Whilst Na gave her presentation to the park staff, I wandered back to the boardwalk at Fort II, where I was rather stunned to see a Little Crake and a Spotted Crake loafing together below a willow, right next to one of the observation platforms. The Little Crake even had the decency to hang around until Na rejoined me - her second new bird species of the trip...

More distant wildlife. They're both in there somewhere. Honest. Little Crake on the left, Spotted on the right.
Sand Lizard juvenile basking on the boardwalk.

Common Figwort Scrophularia nodosa

Speckled Wood butterfly

Grasshopper sp. One day I might get an identification finished on these.

Pale (?) Clouded Yellow butterfly

Alkanet (Pentaglottis) sp.


We were then offered a boat trip down the river, and a visit to the mineral islands in the middle of the marsh. We met up and headed out early enough for the river mists to be nicely romantic, past a couple of feral Alsatians and down to the islands. At this point, disaster struck, when I lost my footing in the depths and submerged myself and my camera. That rather put paid to any further photos on the trip, so anything after this is likely to be courtesy of Na. The rest of the day was rather uneventful by comparison, and the wind began to pick up - an ominous precursor of things to come! Urszula kindly showed us around her home town of Suwalki - the last town in Poland - and we had our first chance to taste proper Polish cooking; as well as some awesome Polish hospitality!

Na (R) and Urszula (L) fail to show how deep the water was between the reeds and grasses. Thigh waders were a necessity...

The first day of September opened with teeming, steaming, tipping rain. We were back at the park in time to meet up with Christoph, one of the two onithologists employed by the park and head into the Alder carr forest. For a Brit, this was a humbling experience. Wet Alder woodland in this country is usually a minor corner of a fenny area, perhaps a couple of hectares in extent if you're lucky, and often consists of a tangled patch of scrubby trees over a bit of Yellow Flag iris (perhaps I exaggerate, but the point is that our Alder wet woodland is small in extent). This was a single block of 1,000 (count 'em) hectares of wet Alder woodland of a quality to awe. Despite the rain, despite the fact that we were ploughing through water up to our thighs, despite the cold, it was probably the single most memorable day of the trip. Walking into a patch of wet woodland for an hour and a half, following a GPS track to find our way to our goal - the trifling matter of checking a White-tailed Eagle's nest - the sheer scale of the place was phenomenal. The icing on the cake was a female White-backed Woodpecker which posed about 50m away from us for a short while, before disappearing again into the depths of the woodland.

Christoph demonstrates the raininess of Alder woodland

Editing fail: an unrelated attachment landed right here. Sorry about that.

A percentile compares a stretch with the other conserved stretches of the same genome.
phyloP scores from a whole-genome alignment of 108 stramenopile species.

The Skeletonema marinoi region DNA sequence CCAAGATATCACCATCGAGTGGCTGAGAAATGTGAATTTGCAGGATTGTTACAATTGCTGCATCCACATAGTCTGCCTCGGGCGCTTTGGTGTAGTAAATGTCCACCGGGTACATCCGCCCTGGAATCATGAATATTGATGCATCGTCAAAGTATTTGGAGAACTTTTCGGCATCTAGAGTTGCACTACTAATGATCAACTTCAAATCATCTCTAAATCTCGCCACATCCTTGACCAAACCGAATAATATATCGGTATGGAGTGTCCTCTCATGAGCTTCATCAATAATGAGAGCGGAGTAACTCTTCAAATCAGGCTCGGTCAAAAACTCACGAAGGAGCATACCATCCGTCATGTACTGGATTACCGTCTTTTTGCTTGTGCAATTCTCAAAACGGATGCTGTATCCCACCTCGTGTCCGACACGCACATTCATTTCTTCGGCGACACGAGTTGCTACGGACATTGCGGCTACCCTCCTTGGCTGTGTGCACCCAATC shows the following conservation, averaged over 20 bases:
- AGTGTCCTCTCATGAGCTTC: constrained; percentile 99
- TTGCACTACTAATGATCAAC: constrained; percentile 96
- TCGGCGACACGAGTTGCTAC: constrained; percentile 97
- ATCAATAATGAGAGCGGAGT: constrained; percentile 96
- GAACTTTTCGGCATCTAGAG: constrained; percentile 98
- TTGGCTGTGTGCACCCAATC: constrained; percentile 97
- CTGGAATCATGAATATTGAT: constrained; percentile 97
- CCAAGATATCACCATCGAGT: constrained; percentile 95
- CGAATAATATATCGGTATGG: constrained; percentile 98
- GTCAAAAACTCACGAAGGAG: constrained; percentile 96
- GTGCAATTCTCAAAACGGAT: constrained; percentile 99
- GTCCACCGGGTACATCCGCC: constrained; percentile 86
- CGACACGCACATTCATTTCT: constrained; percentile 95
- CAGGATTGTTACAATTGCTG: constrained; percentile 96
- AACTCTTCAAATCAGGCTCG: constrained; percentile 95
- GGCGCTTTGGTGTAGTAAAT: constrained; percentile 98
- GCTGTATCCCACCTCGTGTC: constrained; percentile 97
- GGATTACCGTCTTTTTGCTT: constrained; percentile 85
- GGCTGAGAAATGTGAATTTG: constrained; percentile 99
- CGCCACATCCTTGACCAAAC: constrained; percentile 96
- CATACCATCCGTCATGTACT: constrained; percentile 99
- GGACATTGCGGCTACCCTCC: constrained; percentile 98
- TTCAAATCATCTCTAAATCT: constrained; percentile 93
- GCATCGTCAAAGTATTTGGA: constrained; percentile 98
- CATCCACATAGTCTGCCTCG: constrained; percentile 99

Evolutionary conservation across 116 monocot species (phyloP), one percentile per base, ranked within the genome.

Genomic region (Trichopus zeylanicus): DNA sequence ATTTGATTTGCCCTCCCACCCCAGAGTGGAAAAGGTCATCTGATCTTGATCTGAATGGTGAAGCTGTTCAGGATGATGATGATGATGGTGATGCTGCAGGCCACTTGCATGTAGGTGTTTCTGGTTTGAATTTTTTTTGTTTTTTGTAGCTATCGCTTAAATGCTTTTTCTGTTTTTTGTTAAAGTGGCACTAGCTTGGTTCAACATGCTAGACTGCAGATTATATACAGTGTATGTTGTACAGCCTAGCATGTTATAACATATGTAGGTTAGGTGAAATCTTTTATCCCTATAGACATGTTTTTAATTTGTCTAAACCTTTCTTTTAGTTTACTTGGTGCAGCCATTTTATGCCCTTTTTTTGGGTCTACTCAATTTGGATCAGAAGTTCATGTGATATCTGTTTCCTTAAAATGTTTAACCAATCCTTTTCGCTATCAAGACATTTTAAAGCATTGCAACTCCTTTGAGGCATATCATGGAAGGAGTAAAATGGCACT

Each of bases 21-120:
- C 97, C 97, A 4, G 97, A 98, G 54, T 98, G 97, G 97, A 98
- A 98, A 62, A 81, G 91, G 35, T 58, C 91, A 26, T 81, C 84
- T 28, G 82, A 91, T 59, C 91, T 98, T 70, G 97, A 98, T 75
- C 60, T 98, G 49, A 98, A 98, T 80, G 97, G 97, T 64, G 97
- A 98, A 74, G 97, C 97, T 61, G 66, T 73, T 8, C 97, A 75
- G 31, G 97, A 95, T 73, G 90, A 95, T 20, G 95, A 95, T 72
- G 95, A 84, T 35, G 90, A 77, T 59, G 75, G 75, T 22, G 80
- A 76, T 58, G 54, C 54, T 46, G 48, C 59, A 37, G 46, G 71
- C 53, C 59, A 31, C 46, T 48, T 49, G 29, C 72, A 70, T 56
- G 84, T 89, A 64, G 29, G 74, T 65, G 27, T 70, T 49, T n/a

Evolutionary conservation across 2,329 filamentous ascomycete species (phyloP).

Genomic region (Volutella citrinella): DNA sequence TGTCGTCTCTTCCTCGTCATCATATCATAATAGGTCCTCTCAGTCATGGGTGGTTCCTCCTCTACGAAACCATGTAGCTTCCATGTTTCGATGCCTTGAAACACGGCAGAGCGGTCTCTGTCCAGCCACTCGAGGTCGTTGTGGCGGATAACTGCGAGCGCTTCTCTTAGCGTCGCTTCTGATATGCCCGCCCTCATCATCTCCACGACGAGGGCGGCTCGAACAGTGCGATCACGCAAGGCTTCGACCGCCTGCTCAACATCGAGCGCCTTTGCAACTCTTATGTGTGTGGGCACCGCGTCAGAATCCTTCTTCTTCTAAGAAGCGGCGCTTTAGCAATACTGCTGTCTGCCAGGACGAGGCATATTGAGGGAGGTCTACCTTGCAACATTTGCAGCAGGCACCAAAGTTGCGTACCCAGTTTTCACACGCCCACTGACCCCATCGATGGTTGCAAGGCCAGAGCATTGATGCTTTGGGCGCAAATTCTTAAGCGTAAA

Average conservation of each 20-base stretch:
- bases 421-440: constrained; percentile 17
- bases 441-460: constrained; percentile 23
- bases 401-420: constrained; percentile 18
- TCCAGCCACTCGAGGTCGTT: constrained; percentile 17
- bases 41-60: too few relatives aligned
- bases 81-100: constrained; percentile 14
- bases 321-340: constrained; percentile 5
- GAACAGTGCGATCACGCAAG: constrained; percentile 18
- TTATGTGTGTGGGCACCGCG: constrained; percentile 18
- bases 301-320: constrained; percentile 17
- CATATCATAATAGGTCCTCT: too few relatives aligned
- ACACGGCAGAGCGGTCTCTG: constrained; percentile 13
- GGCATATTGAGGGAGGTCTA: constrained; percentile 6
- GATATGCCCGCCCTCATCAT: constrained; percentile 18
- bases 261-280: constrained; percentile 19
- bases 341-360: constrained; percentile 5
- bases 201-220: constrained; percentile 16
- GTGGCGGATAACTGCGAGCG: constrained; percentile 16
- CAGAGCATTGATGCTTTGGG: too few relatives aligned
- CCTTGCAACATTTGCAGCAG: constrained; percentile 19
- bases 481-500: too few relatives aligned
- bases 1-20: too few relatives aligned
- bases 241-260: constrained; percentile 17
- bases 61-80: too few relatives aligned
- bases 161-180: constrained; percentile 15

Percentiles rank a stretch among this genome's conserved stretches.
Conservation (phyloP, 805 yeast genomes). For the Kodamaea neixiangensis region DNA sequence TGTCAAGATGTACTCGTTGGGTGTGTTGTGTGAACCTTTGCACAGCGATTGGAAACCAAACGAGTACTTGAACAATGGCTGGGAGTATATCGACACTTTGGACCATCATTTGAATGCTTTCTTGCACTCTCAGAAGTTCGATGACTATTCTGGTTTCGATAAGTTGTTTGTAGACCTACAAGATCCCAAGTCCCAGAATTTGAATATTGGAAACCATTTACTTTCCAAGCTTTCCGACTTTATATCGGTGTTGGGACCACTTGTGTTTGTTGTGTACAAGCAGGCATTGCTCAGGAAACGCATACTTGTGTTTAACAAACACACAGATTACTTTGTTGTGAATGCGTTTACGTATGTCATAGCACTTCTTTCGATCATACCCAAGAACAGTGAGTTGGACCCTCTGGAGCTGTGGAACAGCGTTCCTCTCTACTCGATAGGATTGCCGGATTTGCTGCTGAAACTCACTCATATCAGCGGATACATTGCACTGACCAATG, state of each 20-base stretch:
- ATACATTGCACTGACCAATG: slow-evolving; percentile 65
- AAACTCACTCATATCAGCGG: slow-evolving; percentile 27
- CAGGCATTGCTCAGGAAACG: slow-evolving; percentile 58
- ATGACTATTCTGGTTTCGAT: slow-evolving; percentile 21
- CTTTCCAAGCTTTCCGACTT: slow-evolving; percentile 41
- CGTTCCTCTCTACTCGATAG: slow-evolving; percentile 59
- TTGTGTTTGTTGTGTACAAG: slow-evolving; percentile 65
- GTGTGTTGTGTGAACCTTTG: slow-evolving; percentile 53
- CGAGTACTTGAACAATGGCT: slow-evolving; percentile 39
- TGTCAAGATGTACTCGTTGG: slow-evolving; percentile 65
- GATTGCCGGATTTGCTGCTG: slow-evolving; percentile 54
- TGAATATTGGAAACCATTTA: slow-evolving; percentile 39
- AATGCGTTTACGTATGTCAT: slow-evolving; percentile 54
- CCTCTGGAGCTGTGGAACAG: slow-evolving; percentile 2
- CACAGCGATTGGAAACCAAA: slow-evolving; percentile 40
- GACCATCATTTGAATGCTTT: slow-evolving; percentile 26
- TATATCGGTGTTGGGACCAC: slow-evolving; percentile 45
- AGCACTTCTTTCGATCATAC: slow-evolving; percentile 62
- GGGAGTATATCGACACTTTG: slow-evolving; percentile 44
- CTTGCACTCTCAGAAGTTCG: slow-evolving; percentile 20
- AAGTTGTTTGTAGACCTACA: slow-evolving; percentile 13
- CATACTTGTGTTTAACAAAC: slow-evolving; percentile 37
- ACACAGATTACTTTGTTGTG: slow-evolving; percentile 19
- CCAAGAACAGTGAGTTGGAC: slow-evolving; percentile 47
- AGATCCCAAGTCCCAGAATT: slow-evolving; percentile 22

Our journey home was broken with a short stop to admire the minor area of sedge swamp where the bulk of the park's Aquatic Warblers breed: a mere 5,000 hectare extent, which was in the process of being mown by several enormous tracked tractors, throwing up clouds of spray as they churned their way across the marsh. 

Mowing the 5,000 hectares.

and a closer look at the beast in action. Two man cab so you don't get bored and fall asleep too. All mod cons!

We spent our final day in the Red Bog protected area, jamming in on feeding time for the rehabilitated Elk, Wild Boar and Wolf, and then learning a little about the structure, ecology and management of the bog and the acid grassland and woodland around it. A distant blob seemed to be another Elk - confirmed when it later disappeared when we took our eyes off it - but the day was oddly quiet. After the first day, the flush of migrant birds had really petered out, and the weather was cold enough that most of the invertebrates had been knocked on the head. The plants were pretty much over as well - we saw the leaves of Eastern Pasqueflower (Pulsatilla patens) whilst we searched for Thesium ebracteatum (which either has no common name, or rejoices in the name of Bastard Toadflax - I haven't yet worked out which). but September is really time to pack it in for much of the non-birdy interest. So we duly packed it in, headed back to Warsaw (both trains were on time - what are they trying to tell us?) and the airport, then off to Cologne, Na's parents and a party and a half to celebrate their Ruby wedding anniversary.

 Urszula and self discuss the species present on a bit of acid grassland

Bog pine forest at the Red Bog reserve. Scot's Pine over Labrador Tea, heathers, bilberries and Sphagnum. Niiice...

Wednesday, 15 September 2010

Inselaffe abroad - part I: Germany

A whole month goes by with no contribution. I plead mitigating circumstances: work, crazy-busy ringing at weekends, holidays (of which more later) and finally taking the plunge to buy a digital SLR, which I'm gradually coming to terms with. It's a relief not to be using a compact or bridge camera though, and the return to flexibility offered with changing lenses for different jobs has been like falling in love all over again. Sort of.

Na allowed me to tag along with her on the more exotic end of her scholarship trip to the Odertal National Park in northeast Germany and the tongue-twisting Biebrza National Park in northeast Poland. So, without further ado...